Hannah Steyn, Assistant News Editor
The Newman Center, currently known as the Intracultural Student Clubs and Organizations Center, will be opening to students in the fall.
According to Matthew Carr, the vice president for college infrastructure and chief information officer, renovations started in early December of 2020, and the renovations are in the closing stages.
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“The interior and exterior of the building should finish up sometime in the next three or four weeks,” Carr said. “But we are adding an outdoor patio with seating and a gas fireplace that had been weather dependent, so they haven’t started that piece of it yet. That will be done late in the spring or early in the summer and it’s planned that the building will be fully open and functional for students in the fall semester.”
Carr said that it may be getting a donor-funded name, but at this point that has not been announced, and it is being referred to as the Intracultural Center.
Dr. Anthony Baird, chief diversity officer for and vice president for diversity, equity and inclusion, described the Intracultural Center as fluid.
“The operation is very fluid,” he said. “It’s open, it’s flexible, it’s pliable. But essentially, The Intracultural Center will be a place where people with different heritage and cultures can come together to meet and engage, to exchange ideas and conversations.”
Baird said the aim was for the campus to get to a place where more inclusive, more diverse and more equitable spaces are being intentionally developed for all of the citizens who abide within the campus community.
The Womyn’s Resource Center, which is currently located in the basement of Hubbard is going to be relocated to the Intracultural Center. Otherwise, the center won’t really have any single, designated purposes.
“The Womyn’s Resource Center is unfortunately not in a very prominent location,” Carr said. “This hopefully will increase the visibility of it to the student population and the campus community as a whole. The intent was to give them a much more functional and more visible space, so we’re hopefully accomplishing that with the move.”
Besides the Womyn’s Resource Center, the interior of the Intracultural Center will house a lounge, two multipurpose rooms and study rooms that somewhat mimic those in the library.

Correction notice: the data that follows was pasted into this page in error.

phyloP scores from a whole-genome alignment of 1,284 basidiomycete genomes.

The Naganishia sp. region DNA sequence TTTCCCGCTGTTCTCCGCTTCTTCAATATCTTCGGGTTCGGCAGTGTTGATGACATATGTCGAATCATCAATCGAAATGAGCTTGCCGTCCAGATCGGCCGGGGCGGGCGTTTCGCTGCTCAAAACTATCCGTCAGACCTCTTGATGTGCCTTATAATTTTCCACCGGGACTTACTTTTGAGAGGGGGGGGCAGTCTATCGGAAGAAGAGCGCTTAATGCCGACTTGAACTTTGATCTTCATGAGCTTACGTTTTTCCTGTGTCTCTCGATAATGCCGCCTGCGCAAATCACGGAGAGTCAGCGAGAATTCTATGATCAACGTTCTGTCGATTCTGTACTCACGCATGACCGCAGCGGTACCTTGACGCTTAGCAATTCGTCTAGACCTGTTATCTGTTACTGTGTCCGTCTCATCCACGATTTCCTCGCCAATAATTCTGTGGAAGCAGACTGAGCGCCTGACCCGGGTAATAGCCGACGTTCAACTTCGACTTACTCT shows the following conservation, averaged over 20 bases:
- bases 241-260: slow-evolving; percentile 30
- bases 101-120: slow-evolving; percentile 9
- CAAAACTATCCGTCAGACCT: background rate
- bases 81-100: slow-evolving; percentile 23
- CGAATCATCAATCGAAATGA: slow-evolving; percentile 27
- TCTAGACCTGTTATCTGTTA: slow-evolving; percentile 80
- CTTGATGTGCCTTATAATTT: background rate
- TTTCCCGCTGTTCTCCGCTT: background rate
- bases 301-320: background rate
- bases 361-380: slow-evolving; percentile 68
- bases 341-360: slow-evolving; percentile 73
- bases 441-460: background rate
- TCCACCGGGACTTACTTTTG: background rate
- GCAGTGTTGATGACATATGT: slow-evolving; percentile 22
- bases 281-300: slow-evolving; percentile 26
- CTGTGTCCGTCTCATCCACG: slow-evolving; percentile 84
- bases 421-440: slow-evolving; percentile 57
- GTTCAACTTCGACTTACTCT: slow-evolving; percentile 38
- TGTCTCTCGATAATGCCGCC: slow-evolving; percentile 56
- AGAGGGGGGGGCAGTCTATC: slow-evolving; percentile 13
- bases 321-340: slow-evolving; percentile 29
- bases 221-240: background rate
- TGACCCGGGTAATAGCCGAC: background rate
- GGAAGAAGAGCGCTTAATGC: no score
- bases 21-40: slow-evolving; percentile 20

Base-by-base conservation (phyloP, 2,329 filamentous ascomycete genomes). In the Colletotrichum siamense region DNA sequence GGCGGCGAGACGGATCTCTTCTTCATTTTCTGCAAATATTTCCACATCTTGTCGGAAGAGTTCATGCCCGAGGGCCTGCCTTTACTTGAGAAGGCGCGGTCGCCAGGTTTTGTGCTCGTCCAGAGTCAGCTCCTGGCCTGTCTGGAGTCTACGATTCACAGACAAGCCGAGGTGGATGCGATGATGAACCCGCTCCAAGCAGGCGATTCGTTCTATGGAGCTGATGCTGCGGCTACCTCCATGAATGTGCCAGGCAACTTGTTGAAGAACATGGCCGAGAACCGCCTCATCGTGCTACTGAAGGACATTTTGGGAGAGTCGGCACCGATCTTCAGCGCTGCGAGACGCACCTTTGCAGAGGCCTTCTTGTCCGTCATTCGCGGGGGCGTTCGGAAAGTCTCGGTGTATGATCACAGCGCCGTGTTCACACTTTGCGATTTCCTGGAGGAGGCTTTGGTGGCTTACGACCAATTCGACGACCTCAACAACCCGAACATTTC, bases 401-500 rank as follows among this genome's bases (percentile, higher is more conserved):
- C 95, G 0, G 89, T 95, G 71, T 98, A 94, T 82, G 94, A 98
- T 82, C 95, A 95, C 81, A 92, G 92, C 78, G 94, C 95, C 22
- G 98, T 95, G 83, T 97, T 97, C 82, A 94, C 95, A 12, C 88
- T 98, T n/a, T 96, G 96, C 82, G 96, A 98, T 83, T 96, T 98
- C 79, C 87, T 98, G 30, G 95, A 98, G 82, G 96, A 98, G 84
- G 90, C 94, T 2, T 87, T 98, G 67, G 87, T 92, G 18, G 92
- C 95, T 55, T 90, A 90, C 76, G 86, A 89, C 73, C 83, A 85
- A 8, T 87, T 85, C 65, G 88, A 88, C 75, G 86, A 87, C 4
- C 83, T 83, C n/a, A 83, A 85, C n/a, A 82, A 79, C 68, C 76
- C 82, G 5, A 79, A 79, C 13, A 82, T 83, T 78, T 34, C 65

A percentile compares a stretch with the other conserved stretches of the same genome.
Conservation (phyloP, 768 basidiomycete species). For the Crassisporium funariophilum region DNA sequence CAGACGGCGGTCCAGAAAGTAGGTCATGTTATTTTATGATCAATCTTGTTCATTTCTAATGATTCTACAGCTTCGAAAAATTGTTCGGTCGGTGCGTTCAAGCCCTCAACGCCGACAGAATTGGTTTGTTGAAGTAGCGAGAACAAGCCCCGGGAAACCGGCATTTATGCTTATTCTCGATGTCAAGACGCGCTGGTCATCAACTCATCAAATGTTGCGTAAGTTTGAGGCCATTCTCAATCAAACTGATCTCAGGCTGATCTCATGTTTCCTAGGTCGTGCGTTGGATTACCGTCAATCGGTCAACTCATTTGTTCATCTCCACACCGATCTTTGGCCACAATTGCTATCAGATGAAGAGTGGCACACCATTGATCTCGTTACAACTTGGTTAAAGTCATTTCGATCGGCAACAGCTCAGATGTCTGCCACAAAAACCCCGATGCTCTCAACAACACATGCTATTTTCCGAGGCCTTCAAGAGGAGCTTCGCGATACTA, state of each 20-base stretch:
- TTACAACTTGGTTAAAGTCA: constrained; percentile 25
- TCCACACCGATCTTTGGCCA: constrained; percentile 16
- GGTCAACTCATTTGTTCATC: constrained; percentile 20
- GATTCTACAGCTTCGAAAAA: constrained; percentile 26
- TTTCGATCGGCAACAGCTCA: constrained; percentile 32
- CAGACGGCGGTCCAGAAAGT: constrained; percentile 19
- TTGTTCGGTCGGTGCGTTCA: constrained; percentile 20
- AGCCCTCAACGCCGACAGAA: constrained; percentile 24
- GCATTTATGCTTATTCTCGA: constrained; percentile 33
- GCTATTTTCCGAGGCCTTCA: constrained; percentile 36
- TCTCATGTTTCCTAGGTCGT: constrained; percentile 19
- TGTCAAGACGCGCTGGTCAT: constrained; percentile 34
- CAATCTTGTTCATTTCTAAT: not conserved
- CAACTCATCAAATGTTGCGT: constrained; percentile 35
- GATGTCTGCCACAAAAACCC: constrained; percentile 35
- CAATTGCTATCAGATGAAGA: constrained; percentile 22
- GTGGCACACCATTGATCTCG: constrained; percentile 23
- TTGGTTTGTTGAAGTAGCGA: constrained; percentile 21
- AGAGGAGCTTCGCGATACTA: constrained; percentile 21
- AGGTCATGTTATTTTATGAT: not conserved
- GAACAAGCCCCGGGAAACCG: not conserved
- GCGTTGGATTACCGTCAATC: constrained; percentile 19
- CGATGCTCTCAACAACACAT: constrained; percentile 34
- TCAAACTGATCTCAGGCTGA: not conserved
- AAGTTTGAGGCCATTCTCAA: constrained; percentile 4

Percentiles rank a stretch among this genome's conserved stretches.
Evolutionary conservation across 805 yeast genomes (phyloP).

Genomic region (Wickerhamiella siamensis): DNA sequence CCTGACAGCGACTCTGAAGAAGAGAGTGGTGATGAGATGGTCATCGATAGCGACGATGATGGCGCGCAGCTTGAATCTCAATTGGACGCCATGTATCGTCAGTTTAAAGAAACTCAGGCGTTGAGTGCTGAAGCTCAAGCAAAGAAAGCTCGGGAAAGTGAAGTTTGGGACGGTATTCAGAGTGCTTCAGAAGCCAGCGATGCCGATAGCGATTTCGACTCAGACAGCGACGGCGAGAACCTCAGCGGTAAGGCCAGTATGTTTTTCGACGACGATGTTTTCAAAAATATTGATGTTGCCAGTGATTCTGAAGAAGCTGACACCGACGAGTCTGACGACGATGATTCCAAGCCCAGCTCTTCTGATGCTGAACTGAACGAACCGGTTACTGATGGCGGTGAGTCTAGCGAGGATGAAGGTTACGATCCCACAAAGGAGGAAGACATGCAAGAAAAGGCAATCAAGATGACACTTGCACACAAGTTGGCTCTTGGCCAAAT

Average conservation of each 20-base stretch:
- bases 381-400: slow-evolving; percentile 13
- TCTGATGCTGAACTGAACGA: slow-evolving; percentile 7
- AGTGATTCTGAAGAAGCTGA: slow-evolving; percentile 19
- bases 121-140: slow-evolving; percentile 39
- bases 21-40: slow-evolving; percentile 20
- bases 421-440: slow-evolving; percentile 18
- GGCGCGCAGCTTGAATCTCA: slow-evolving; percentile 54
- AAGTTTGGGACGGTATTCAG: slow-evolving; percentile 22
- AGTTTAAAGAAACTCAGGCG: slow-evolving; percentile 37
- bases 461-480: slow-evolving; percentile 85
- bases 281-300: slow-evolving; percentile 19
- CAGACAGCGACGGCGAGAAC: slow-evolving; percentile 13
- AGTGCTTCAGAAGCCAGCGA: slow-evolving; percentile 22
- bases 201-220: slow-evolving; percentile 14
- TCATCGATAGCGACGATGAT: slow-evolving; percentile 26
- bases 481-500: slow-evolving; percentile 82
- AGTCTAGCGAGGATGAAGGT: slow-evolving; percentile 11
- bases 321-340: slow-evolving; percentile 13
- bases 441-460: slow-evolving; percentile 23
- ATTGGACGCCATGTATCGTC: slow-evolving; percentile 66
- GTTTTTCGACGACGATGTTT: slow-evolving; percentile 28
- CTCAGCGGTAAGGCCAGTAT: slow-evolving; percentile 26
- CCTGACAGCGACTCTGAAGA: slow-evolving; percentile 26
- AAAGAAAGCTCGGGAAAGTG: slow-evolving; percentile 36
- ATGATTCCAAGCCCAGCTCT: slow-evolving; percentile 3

“These spaces can be used for either small group meetings, or reserved for study space,” Carr said. “It’s a really flexible space for use by all students and organizations. We wanted to make sure that we didn’t really designate too many spaces and thus shut out other students.”
One thing Baird aims to convey with the addition of the center is that inclusion and cultural competency doesn’t sit with one office, one person or one department.
“I think it’s a concept to be conceived and owned by each and every single member of our community,” Baird said. “My vision for the space is to have it as a place for intercultural activities and student engagement, as well as some organizational activities. Additionally, it’s a space where students can experience health and wellness, meditation, prayer, gatherings, meetings, conversations and relaxation.”
Baird added that it could also be seen as a paraprofessional space for students to gather and coordinate projects and meetings in the study and workspaces.
The Intracultural Center will be open 24 hours a day, and available to all students with ID access, year-round.
“I hope students will appreciate the extra space,” Carr said. “I’ve certainly heard that there’s not enough meeting space for students on campus so this will hopefully help.”
Carr also said the outdoor seating from the patio will address students’ desire to have study spaces available outdoors as the weather improves.
Senior Lindsey Rasmussen said that with Strebel Lounge now being used for COVID-19 pool testing, the additional space to hold events is an important addition to campus.
“Also, as a member of Inter Greek Council, hopefully, this is a space we can use for our weekly meetings, rather than Boehlert,” Rasmussen said.
Baird concluded, indicating that the success of the new center will depend on the students who use it.
“I think it’s going to take the students and members of the community to give The Intracultural Center life,” Baird said. “But ultimately, it’s a centerpiece of the campus where cultural conversations can be had.”